He was an Italian nationalist and patriot.
He was one of the leaders of the Italian Risorgimento. He was committed to the cause of Italian independence and unity and was forced into exile in 1831 for his revolutionary activities. He was the founder of Giovine Italia (Young Italy), an association which attracted many Italian supporters. His revolutionary vision extended beyond the limited objective of Italian national unity. His primary goals were the end of Austrian hegemony in Italy and of the temporal power of the Pope, Italian unity, republicanism, democracy, and the liberation of all oppressed peoples.
The revolutions of 1848-1849 ended the revolutionary phase of the Risorgimento and marked the beginning of a realignment of political forces in Italy and elsewhere in Europe. While Mazzini continued to be held in high esteem, respect, and even affection, Italian nationalists began to turn to the monarchical leadership. In 1861 the Kingdom of Italy was proclaimed at Turin. Mazzini never accepted monarchical united Italy and continued to fight for a democratic republic until his death in 1872.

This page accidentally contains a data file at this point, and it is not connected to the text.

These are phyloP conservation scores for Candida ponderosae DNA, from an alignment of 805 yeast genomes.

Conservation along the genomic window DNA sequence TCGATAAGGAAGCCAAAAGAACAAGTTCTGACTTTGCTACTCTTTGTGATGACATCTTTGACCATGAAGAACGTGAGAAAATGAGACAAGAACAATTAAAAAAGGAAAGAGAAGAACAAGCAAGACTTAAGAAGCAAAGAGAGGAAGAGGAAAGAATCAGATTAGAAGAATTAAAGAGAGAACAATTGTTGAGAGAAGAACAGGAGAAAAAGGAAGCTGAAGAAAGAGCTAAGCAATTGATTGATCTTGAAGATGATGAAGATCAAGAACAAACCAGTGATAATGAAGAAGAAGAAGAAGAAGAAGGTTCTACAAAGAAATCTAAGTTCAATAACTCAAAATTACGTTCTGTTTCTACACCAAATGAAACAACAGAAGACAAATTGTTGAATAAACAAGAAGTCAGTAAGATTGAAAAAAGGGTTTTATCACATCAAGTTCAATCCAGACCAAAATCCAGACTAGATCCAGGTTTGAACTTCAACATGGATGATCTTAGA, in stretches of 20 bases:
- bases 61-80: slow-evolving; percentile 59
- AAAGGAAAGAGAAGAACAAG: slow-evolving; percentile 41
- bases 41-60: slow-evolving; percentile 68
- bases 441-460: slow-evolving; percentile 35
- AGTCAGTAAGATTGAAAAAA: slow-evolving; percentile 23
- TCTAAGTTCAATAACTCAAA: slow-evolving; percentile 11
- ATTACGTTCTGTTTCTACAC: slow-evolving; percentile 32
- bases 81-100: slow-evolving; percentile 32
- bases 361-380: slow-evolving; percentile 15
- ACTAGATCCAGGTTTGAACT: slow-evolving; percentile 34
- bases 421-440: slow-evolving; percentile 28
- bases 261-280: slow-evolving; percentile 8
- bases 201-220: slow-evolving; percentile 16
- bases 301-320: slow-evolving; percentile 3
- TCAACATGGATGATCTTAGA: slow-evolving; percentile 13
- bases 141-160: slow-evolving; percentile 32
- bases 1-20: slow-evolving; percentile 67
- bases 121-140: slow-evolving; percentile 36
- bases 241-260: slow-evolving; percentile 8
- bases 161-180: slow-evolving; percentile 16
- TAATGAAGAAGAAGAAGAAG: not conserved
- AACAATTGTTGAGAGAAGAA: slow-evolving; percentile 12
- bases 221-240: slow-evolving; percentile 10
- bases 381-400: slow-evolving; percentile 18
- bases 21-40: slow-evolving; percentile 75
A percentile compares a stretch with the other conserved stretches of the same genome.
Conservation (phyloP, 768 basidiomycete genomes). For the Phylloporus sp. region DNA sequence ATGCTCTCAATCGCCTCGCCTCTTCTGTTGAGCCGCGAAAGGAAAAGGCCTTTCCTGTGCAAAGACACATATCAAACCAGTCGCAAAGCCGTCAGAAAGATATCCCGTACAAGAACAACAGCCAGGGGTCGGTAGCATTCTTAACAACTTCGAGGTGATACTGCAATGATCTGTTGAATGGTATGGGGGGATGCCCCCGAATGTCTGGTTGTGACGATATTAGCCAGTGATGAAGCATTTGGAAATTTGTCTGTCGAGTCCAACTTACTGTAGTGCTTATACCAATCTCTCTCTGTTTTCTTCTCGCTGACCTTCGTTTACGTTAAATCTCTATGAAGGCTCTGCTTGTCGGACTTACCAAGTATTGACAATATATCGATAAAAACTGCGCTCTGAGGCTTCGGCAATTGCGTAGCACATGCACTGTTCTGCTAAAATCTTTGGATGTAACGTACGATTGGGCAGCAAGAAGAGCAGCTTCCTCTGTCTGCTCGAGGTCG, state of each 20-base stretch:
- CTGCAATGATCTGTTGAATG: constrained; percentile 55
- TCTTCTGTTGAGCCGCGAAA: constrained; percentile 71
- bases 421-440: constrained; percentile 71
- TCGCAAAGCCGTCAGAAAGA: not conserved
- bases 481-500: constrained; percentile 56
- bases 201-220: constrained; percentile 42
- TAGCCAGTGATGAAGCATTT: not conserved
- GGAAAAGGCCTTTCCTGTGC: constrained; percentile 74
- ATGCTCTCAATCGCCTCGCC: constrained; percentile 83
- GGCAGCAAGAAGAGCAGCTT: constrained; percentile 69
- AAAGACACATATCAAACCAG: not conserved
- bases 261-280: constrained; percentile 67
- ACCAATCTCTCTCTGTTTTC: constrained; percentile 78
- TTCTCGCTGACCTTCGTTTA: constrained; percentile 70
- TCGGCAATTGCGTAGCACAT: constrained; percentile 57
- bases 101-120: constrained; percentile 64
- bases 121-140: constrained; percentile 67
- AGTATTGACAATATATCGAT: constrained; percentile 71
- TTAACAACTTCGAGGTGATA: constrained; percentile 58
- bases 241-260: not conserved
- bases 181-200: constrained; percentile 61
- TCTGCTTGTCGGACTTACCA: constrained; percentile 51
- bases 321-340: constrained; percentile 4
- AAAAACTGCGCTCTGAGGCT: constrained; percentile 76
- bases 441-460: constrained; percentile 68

Mazzini knew AMW and JW, and was a close friend of Emily Venturi's father; she was a collector of JW's works.
Emiliana P. Noether, 'Mazzini and the Nineteenth Century Revolutionary Movement,' Consortium on Revolutionary Europe Proceedings 1984, Athens, GA, 1986, pp. 277-285.